Conga isn’t the government’s only foible. The past two weeks have seen the explosion of renewed conflicts throughout the country: like the strike in Peru’s central Andes against the Antamina y Contonga mines, protests against a proposed hydro-electric plant that would dry up a major river in Cusco, and uprisings against illegal miners in the jungle region of Madre de Dios and Andahuaylas. Violent encounters between police and protesters who oppose the expansion of a jail in the state of Arequipa resulted in the death of a young protester and dozens of injured, including two police officers.
But the money keeps coming
Last week, in the middle of the Conga crisis, Peru’s political and business elite met in the former Inka capital of Cuzco for CADE, a two-day conference on the current state of Making Money in Peru: or, as a foreign business reporter told me, ‘A lot of blah, blah, blah.’
There was a lot of back slapping and lip-smacking over the country’s economic growth. Smiling government officials announced that private investment in Peru has increased 10 per cent this year. Peru ranks third in the world for copper production and is the sixth largest gold producer. Over the next five years the country is expected to receive $50 billion in natural resource investment.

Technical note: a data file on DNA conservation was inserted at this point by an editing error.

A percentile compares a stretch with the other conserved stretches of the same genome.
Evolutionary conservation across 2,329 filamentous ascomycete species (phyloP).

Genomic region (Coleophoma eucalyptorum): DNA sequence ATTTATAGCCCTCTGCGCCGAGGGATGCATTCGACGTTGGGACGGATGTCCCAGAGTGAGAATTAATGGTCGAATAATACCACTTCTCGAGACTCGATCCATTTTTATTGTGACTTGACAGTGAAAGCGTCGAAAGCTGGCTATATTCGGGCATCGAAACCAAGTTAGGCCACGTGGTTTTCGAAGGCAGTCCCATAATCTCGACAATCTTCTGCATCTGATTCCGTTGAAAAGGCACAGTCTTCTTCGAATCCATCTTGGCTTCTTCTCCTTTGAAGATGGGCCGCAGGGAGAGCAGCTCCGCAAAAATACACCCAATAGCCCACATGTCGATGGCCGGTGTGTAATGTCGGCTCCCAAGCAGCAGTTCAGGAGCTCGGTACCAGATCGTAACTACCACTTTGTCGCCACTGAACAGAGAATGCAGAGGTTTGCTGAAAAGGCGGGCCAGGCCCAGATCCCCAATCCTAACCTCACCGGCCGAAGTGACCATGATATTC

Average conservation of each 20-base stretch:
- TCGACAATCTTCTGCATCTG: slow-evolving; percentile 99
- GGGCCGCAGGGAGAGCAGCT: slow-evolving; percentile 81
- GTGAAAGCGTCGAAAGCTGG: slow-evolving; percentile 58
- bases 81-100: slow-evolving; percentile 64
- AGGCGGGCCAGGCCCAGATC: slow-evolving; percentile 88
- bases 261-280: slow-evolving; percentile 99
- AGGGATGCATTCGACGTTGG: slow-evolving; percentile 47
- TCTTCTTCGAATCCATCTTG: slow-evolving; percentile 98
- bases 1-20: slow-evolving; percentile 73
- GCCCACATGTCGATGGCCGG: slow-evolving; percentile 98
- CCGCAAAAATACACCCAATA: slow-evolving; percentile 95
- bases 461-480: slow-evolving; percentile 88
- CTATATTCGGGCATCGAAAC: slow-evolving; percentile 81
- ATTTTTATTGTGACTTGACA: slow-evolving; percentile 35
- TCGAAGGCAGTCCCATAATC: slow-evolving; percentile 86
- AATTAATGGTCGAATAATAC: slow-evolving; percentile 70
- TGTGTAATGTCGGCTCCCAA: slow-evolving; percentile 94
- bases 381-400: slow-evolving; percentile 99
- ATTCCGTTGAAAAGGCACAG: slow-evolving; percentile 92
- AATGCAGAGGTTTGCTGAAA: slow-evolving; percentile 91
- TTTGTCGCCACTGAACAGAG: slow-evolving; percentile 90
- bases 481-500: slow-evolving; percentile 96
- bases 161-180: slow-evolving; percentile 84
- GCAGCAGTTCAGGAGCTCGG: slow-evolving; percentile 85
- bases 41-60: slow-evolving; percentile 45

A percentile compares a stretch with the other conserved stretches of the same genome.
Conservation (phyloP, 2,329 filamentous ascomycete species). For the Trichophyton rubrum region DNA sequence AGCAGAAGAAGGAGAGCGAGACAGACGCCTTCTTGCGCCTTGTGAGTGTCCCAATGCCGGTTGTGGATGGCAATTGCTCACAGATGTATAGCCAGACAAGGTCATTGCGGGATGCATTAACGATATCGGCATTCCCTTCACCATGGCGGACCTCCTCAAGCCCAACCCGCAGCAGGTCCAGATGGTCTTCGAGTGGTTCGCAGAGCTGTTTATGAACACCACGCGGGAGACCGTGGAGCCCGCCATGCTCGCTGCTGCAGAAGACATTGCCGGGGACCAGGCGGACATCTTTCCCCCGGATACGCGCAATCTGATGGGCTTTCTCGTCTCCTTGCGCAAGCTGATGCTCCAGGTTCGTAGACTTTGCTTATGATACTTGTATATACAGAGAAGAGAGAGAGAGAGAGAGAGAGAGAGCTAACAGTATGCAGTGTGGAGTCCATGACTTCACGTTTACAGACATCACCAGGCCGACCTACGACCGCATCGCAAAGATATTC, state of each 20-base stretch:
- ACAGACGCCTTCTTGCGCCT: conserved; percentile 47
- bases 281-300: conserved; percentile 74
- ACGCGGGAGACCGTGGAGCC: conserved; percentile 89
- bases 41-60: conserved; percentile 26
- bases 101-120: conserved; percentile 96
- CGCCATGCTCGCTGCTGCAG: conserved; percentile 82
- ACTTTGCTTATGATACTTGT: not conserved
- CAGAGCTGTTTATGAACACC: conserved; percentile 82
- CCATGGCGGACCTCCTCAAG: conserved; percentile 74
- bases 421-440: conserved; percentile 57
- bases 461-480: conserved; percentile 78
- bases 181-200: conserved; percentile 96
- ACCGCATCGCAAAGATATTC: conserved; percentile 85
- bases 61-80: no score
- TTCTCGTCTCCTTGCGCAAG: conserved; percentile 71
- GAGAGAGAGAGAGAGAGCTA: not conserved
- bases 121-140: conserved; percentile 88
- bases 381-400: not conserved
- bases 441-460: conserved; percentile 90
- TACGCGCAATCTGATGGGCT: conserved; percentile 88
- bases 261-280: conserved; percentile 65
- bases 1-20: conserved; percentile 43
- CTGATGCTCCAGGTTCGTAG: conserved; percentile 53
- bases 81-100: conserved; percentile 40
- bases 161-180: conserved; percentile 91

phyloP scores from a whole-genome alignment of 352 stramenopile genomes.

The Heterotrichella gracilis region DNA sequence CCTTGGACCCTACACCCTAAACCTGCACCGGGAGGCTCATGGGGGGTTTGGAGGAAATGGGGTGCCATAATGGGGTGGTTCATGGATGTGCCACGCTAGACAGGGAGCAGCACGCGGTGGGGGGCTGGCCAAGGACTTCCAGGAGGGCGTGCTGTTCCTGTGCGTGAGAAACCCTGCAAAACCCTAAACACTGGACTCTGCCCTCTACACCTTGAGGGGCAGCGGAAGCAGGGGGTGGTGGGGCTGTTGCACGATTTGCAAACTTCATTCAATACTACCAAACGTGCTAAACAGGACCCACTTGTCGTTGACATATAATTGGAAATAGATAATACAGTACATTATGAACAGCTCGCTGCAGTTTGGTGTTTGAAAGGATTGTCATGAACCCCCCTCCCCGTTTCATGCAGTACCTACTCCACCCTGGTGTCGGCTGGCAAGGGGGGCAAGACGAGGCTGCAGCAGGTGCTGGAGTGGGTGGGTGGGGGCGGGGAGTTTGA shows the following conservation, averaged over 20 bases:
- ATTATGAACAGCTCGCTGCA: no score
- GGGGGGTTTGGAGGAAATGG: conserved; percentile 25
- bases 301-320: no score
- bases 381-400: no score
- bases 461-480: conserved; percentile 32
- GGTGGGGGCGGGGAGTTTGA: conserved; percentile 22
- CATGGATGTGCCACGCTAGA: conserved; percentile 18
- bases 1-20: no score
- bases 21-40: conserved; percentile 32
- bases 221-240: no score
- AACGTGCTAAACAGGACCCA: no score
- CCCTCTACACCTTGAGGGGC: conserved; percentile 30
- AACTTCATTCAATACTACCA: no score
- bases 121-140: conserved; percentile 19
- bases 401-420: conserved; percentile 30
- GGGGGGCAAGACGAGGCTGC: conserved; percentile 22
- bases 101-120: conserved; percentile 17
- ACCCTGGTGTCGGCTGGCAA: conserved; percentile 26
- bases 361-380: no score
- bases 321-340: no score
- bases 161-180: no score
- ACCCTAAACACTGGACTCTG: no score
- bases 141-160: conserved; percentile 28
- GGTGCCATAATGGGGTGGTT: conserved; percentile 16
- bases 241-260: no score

No one mentioned the eight million Peruvians living in extreme poverty, on less than $1.25 a day, or the fact that the wealth isn’t tricking down to the country’s poor. The state of Cajamarca, where Congas is located, remains one of the country’s poorest regions, with 56 per cent poverty, nearly 20 years after the opening of Yanacocha, the world’s second largest gold mine.
During the conference’s gala night, a high-tech light show and fireworks lit up the outer wall of ‘Qoricancha,’ the famed Inca Temple of the Sun. During the Spanish conquest of the Americas, the invaders sacked the temple and ripped sheets of gold from the walls to melt down and send back to Europe. It seemed fitting, somehow, that organizers chose this site to celebrate the modern-day sacking of Peru’s natural resources by foreign conquerors.
Humala has the opportunity to honour his election promises and work with all sectors of Peruvian society, including indigenous and farming communities, to create a more just society.
Unfortunately, it seems that his government has decided to follow a plan of ‘business as usual’ in Peru.
Sign now: an open letter to Peru’s President
The Latin American Mining Monitoring Programme (LAMMP) has released a video showing the violence against environmental protesters who gathered at the Minas Congos mine near Yanacocha in late November. LAMMP is now calling on President Humala to guarantee the safety of protesters and to properly address their concerns. Read more.